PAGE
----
Rishi Sunak is debating whether to increase the employment allowance in order to encourage Britain’s 5.9m small business to take on more staff.

Currently, small businesses can save £4,000 off their national insurance bill through the employment allowance. More than 600,000 small businesses pay nothing in national insurance contributions through the scheme.

But the Treasury is mulling whether to increase the employment allowance much further in order to head off what has been dubbed “Jobpocalypse Now” as workers come off furlough. The Coronavirus Job Retention Scheme will expire completely by end-October. The Bank of England expects unemployment to jump from 4 per cent to 9 per cent between April and June 2020, the highest rate since 1994 – and that is even before the furlough scheme even starts to wind down from August.

Separately, the Treasury is also debating whether scrap national insurance this year for small businesses, a proposal which the Taxpayers’ Alliance estimates could save or create between 595,000 and 892,000 jobs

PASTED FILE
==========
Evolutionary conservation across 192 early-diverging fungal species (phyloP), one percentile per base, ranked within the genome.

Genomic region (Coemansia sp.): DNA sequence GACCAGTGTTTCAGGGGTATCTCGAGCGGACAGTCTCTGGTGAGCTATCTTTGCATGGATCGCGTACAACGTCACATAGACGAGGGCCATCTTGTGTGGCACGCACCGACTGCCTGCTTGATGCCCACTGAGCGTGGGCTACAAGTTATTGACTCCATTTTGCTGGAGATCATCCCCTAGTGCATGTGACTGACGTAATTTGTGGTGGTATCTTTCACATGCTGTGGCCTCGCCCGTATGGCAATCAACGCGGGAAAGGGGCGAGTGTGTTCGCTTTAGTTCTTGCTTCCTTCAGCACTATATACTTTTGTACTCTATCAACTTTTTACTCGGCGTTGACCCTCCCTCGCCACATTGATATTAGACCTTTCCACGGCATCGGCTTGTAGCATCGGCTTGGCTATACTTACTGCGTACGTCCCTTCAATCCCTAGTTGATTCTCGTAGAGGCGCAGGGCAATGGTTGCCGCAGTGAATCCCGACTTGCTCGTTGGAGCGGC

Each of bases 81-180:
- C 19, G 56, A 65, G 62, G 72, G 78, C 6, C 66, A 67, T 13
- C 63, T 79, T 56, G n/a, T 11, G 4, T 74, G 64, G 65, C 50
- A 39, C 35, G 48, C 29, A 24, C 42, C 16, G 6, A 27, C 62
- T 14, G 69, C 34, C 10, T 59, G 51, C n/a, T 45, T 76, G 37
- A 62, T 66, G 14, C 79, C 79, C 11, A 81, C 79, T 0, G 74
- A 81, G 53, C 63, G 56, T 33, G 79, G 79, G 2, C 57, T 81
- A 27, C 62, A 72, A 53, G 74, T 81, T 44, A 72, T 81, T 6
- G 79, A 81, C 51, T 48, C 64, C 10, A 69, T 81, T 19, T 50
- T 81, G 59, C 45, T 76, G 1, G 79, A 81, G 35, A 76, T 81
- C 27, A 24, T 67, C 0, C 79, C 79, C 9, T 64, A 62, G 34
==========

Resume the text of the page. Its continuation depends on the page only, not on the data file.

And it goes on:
Tej Parikh, chief economist at the ­Institute of Directors (IoD), told the Telegraph that “Increasing the employment allowance would be a sensible step to take in the Budget statement,” he said.

Craig Beaumont, director of external affairs at the Federation of Small Businesses, told the newspaper: “We would want any event to reduce the fixed cost of employment, that would be either through a national insurance holiday or to upgrade the employment allowance.”

Economic stimulus package

Meanwhile, Mr Sunak and Prime Minister Boris Johnson are working on plans for an economic stimulus package, due to be unveiled in a speech from the PM later this month and in a formal statement by the chancellor on July 9.

Proposals include a “bad bank” to take on the debts of companies that default on bounce-back loans, along with some kind of action on national insurance, whether it’s suspending NI for small firms or increasing employment allowance.